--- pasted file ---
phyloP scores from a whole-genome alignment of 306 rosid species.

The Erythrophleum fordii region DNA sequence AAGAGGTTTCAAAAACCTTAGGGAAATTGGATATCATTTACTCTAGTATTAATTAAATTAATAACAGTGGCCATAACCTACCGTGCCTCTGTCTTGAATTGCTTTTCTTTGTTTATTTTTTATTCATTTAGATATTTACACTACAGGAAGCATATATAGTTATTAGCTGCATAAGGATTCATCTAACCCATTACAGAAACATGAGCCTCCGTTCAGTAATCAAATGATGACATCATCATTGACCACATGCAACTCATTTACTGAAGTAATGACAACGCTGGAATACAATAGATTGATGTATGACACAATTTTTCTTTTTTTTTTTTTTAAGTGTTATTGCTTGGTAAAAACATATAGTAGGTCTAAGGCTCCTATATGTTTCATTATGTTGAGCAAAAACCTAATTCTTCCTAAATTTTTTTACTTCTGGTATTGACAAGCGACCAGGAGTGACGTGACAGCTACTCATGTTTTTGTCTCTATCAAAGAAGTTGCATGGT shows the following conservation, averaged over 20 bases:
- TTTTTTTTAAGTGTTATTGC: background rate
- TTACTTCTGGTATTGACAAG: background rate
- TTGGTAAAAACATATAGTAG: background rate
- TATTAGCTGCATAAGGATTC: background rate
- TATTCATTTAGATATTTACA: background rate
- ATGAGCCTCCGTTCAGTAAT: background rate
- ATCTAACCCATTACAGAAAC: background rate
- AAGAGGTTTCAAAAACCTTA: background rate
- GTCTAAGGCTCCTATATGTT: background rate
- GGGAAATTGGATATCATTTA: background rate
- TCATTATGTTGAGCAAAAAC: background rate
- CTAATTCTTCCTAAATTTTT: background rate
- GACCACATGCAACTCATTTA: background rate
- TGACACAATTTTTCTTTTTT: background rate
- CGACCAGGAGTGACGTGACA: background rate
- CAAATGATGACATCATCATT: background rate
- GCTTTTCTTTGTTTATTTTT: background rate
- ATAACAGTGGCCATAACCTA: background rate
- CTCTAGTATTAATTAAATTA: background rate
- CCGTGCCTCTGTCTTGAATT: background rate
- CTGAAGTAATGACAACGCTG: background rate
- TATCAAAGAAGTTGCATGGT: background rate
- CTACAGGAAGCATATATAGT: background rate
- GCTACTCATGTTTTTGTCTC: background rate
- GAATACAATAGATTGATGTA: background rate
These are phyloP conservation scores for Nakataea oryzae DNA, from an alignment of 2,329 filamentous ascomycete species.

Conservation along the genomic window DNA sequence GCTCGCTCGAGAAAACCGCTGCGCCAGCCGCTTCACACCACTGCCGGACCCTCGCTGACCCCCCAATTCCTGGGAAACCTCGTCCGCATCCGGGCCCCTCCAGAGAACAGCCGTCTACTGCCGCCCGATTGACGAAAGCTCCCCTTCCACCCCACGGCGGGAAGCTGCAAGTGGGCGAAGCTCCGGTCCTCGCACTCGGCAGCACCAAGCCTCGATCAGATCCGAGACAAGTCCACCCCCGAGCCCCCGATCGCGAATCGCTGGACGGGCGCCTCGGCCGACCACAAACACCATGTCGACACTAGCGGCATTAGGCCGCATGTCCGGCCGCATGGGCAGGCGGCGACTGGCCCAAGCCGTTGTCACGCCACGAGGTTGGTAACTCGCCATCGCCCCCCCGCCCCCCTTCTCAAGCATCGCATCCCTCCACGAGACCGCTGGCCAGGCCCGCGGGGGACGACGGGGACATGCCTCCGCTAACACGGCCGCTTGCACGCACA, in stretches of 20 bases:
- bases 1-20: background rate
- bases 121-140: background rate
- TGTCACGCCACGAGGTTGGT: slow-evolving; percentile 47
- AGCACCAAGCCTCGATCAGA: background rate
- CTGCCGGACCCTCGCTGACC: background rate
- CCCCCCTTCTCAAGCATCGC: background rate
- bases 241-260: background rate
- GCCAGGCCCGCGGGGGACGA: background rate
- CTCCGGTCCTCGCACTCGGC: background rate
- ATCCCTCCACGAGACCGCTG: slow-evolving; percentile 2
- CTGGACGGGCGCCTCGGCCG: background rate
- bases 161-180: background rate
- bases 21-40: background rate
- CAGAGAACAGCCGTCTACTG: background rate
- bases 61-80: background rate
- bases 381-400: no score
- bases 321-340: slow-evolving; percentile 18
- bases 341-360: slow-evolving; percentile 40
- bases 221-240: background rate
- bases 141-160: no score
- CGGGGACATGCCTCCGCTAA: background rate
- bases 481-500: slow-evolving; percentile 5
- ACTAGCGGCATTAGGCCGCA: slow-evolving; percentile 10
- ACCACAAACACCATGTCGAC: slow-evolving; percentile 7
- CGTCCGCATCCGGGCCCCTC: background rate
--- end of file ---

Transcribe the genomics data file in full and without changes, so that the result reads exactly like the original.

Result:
phyloP scores from a whole-genome alignment of 306 rosid species.

The Erythrophleum fordii region DNA sequence AAGAGGTTTCAAAAACCTTAGGGAAATTGGATATCATTTACTCTAGTATTAATTAAATTAATAACAGTGGCCATAACCTACCGTGCCTCTGTCTTGAATTGCTTTTCTTTGTTTATTTTTTATTCATTTAGATATTTACACTACAGGAAGCATATATAGTTATTAGCTGCATAAGGATTCATCTAACCCATTACAGAAACATGAGCCTCCGTTCAGTAATCAAATGATGACATCATCATTGACCACATGCAACTCATTTACTGAAGTAATGACAACGCTGGAATACAATAGATTGATGTATGACACAATTTTTCTTTTTTTTTTTTTTAAGTGTTATTGCTTGGTAAAAACATATAGTAGGTCTAAGGCTCCTATATGTTTCATTATGTTGAGCAAAAACCTAATTCTTCCTAAATTTTTTTACTTCTGGTATTGACAAGCGACCAGGAGTGACGTGACAGCTACTCATGTTTTTGTCTCTATCAAAGAAGTTGCATGGT shows the following conservation, averaged over 20 bases:
- TTTTTTTTAAGTGTTATTGC: background rate
- TTACTTCTGGTATTGACAAG: background rate
- TTGGTAAAAACATATAGTAG: background rate
- TATTAGCTGCATAAGGATTC: background rate
- TATTCATTTAGATATTTACA: background rate
- ATGAGCCTCCGTTCAGTAAT: background rate
- ATCTAACCCATTACAGAAAC: background rate
- AAGAGGTTTCAAAAACCTTA: background rate
- GTCTAAGGCTCCTATATGTT: background rate
- GGGAAATTGGATATCATTTA: background rate
- TCATTATGTTGAGCAAAAAC: background rate
- CTAATTCTTCCTAAATTTTT: background rate
- GACCACATGCAACTCATTTA: background rate
- TGACACAATTTTTCTTTTTT: background rate
- CGACCAGGAGTGACGTGACA: background rate
- CAAATGATGACATCATCATT: background rate
- GCTTTTCTTTGTTTATTTTT: background rate
- ATAACAGTGGCCATAACCTA: background rate
- CTCTAGTATTAATTAAATTA: background rate
- CCGTGCCTCTGTCTTGAATT: background rate
- CTGAAGTAATGACAACGCTG: background rate
- TATCAAAGAAGTTGCATGGT: background rate
- CTACAGGAAGCATATATAGT: background rate
- GCTACTCATGTTTTTGTCTC: background rate
- GAATACAATAGATTGATGTA: background rate
These are phyloP conservation scores for Nakataea oryzae DNA, from an alignment of 2,329 filamentous ascomycete species.

Conservation along the genomic window DNA sequence GCTCGCTCGAGAAAACCGCTGCGCCAGCCGCTTCACACCACTGCCGGACCCTCGCTGACCCCCCAATTCCTGGGAAACCTCGTCCGCATCCGGGCCCCTCCAGAGAACAGCCGTCTACTGCCGCCCGATTGACGAAAGCTCCCCTTCCACCCCACGGCGGGAAGCTGCAAGTGGGCGAAGCTCCGGTCCTCGCACTCGGCAGCACCAAGCCTCGATCAGATCCGAGACAAGTCCACCCCCGAGCCCCCGATCGCGAATCGCTGGACGGGCGCCTCGGCCGACCACAAACACCATGTCGACACTAGCGGCATTAGGCCGCATGTCCGGCCGCATGGGCAGGCGGCGACTGGCCCAAGCCGTTGTCACGCCACGAGGTTGGTAACTCGCCATCGCCCCCCCGCCCCCCTTCTCAAGCATCGCATCCCTCCACGAGACCGCTGGCCAGGCCCGCGGGGGACGACGGGGACATGCCTCCGCTAACACGGCCGCTTGCACGCACA, in stretches of 20 bases:
- bases 1-20: background rate
- bases 121-140: background rate
- TGTCACGCCACGAGGTTGGT: slow-evolving; percentile 47
- AGCACCAAGCCTCGATCAGA: background rate
- CTGCCGGACCCTCGCTGACC: background rate
- CCCCCCTTCTCAAGCATCGC: background rate
- bases 241-260: background rate
- GCCAGGCCCGCGGGGGACGA: background rate
- CTCCGGTCCTCGCACTCGGC: background rate
- ATCCCTCCACGAGACCGCTG: slow-evolving; percentile 2
- CTGGACGGGCGCCTCGGCCG: background rate
- bases 161-180: background rate
- bases 21-40: background rate
- CAGAGAACAGCCGTCTACTG: background rate
- bases 61-80: background rate
- bases 381-400: no score
- bases 321-340: slow-evolving; percentile 18
- bases 341-360: slow-evolving; percentile 40
- bases 221-240: background rate
- bases 141-160: no score
- CGGGGACATGCCTCCGCTAA: background rate
- bases 481-500: slow-evolving; percentile 5
- ACTAGCGGCATTAGGCCGCA: slow-evolving; percentile 10
- ACCACAAACACCATGTCGAC: slow-evolving; percentile 7
- CGTCCGCATCCGGGCCCCTC: background rate